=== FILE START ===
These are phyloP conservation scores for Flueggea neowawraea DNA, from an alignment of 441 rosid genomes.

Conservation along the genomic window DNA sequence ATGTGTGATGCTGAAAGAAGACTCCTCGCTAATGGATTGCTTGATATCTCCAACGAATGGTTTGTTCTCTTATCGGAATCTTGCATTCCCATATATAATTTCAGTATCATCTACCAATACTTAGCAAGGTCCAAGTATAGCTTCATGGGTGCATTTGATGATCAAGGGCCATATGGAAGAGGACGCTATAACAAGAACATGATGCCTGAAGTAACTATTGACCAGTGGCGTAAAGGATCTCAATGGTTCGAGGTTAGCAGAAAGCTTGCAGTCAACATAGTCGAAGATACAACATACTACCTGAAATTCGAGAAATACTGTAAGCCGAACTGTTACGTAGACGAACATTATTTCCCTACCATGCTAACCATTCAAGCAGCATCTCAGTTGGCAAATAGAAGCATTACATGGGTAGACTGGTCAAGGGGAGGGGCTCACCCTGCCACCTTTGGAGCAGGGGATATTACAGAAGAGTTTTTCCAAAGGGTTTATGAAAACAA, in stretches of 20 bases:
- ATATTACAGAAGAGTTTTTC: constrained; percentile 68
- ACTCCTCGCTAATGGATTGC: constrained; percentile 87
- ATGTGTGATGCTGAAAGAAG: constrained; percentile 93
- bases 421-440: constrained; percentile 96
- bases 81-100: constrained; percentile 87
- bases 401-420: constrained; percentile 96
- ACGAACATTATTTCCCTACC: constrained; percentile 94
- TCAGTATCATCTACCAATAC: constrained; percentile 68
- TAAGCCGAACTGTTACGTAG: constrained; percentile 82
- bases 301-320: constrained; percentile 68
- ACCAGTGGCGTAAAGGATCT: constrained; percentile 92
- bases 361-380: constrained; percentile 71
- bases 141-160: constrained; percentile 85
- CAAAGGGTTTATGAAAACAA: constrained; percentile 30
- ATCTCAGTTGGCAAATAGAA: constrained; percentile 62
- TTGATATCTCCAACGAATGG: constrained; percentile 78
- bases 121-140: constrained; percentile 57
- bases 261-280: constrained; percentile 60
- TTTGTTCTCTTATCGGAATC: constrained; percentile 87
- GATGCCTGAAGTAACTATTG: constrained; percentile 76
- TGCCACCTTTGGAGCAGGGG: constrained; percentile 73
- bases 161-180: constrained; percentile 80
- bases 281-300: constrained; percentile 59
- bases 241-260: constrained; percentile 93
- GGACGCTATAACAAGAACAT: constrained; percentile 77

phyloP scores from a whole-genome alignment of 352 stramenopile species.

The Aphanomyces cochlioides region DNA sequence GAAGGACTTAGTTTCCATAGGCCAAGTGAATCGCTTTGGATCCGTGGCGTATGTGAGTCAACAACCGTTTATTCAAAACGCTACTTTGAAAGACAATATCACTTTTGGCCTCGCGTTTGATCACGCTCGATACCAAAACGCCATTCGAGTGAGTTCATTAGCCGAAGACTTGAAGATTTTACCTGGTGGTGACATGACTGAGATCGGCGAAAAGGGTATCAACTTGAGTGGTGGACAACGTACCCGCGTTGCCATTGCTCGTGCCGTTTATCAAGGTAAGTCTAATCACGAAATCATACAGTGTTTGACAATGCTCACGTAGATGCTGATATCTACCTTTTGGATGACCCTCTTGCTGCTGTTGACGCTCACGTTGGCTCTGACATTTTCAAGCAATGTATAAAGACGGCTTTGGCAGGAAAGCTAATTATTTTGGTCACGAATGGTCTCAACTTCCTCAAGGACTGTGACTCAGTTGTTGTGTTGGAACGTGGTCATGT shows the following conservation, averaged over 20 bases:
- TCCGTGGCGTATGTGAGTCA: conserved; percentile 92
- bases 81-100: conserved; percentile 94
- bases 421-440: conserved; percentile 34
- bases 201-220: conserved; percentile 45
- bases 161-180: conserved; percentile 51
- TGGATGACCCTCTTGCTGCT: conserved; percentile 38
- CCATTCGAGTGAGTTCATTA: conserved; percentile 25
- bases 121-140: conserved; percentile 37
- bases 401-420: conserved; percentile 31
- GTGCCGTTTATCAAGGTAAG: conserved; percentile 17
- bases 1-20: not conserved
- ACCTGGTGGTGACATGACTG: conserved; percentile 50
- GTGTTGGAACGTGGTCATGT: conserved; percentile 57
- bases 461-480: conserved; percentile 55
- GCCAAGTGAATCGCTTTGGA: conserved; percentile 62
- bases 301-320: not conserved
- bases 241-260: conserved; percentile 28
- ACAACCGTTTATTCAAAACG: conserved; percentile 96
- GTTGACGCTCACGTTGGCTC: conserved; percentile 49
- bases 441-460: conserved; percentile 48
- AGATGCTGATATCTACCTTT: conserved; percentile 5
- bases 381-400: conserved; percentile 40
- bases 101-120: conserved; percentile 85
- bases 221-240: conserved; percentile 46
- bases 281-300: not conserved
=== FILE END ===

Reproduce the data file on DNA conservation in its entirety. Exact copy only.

These are phyloP conservation scores for Flueggea neowawraea DNA, from an alignment of 441 rosid genomes.

Conservation along the genomic window DNA sequence ATGTGTGATGCTGAAAGAAGACTCCTCGCTAATGGATTGCTTGATATCTCCAACGAATGGTTTGTTCTCTTATCGGAATCTTGCATTCCCATATATAATTTCAGTATCATCTACCAATACTTAGCAAGGTCCAAGTATAGCTTCATGGGTGCATTTGATGATCAAGGGCCATATGGAAGAGGACGCTATAACAAGAACATGATGCCTGAAGTAACTATTGACCAGTGGCGTAAAGGATCTCAATGGTTCGAGGTTAGCAGAAAGCTTGCAGTCAACATAGTCGAAGATACAACATACTACCTGAAATTCGAGAAATACTGTAAGCCGAACTGTTACGTAGACGAACATTATTTCCCTACCATGCTAACCATTCAAGCAGCATCTCAGTTGGCAAATAGAAGCATTACATGGGTAGACTGGTCAAGGGGAGGGGCTCACCCTGCCACCTTTGGAGCAGGGGATATTACAGAAGAGTTTTTCCAAAGGGTTTATGAAAACAA, in stretches of 20 bases:
- ATATTACAGAAGAGTTTTTC: constrained; percentile 68
- ACTCCTCGCTAATGGATTGC: constrained; percentile 87
- ATGTGTGATGCTGAAAGAAG: constrained; percentile 93
- bases 421-440: constrained; percentile 96
- bases 81-100: constrained; percentile 87
- bases 401-420: constrained; percentile 96
- ACGAACATTATTTCCCTACC: constrained; percentile 94
- TCAGTATCATCTACCAATAC: constrained; percentile 68
- TAAGCCGAACTGTTACGTAG: constrained; percentile 82
- bases 301-320: constrained; percentile 68
- ACCAGTGGCGTAAAGGATCT: constrained; percentile 92
- bases 361-380: constrained; percentile 71
- bases 141-160: constrained; percentile 85
- CAAAGGGTTTATGAAAACAA: constrained; percentile 30
- ATCTCAGTTGGCAAATAGAA: constrained; percentile 62
- TTGATATCTCCAACGAATGG: constrained; percentile 78
- bases 121-140: constrained; percentile 57
- bases 261-280: constrained; percentile 60
- TTTGTTCTCTTATCGGAATC: constrained; percentile 87
- GATGCCTGAAGTAACTATTG: constrained; percentile 76
- TGCCACCTTTGGAGCAGGGG: constrained; percentile 73
- bases 161-180: constrained; percentile 80
- bases 281-300: constrained; percentile 59
- bases 241-260: constrained; percentile 93
- GGACGCTATAACAAGAACAT: constrained; percentile 77

phyloP scores from a whole-genome alignment of 352 stramenopile species.

The Aphanomyces cochlioides region DNA sequence GAAGGACTTAGTTTCCATAGGCCAAGTGAATCGCTTTGGATCCGTGGCGTATGTGAGTCAACAACCGTTTATTCAAAACGCTACTTTGAAAGACAATATCACTTTTGGCCTCGCGTTTGATCACGCTCGATACCAAAACGCCATTCGAGTGAGTTCATTAGCCGAAGACTTGAAGATTTTACCTGGTGGTGACATGACTGAGATCGGCGAAAAGGGTATCAACTTGAGTGGTGGACAACGTACCCGCGTTGCCATTGCTCGTGCCGTTTATCAAGGTAAGTCTAATCACGAAATCATACAGTGTTTGACAATGCTCACGTAGATGCTGATATCTACCTTTTGGATGACCCTCTTGCTGCTGTTGACGCTCACGTTGGCTCTGACATTTTCAAGCAATGTATAAAGACGGCTTTGGCAGGAAAGCTAATTATTTTGGTCACGAATGGTCTCAACTTCCTCAAGGACTGTGACTCAGTTGTTGTGTTGGAACGTGGTCATGT shows the following conservation, averaged over 20 bases:
- TCCGTGGCGTATGTGAGTCA: conserved; percentile 92
- bases 81-100: conserved; percentile 94
- bases 421-440: conserved; percentile 34
- bases 201-220: conserved; percentile 45
- bases 161-180: conserved; percentile 51
- TGGATGACCCTCTTGCTGCT: conserved; percentile 38
- CCATTCGAGTGAGTTCATTA: conserved; percentile 25
- bases 121-140: conserved; percentile 37
- bases 401-420: conserved; percentile 31
- GTGCCGTTTATCAAGGTAAG: conserved; percentile 17
- bases 1-20: not conserved
- ACCTGGTGGTGACATGACTG: conserved; percentile 50
- GTGTTGGAACGTGGTCATGT: conserved; percentile 57
- bases 461-480: conserved; percentile 55
- GCCAAGTGAATCGCTTTGGA: conserved; percentile 62
- bases 301-320: not conserved
- bases 241-260: conserved; percentile 28
- ACAACCGTTTATTCAAAACG: conserved; percentile 96
- GTTGACGCTCACGTTGGCTC: conserved; percentile 49
- bases 441-460: conserved; percentile 48
- AGATGCTGATATCTACCTTT: conserved; percentile 5
- bases 381-400: conserved; percentile 40
- bases 101-120: conserved; percentile 85
- bases 221-240: conserved; percentile 46
- bases 281-300: not conserved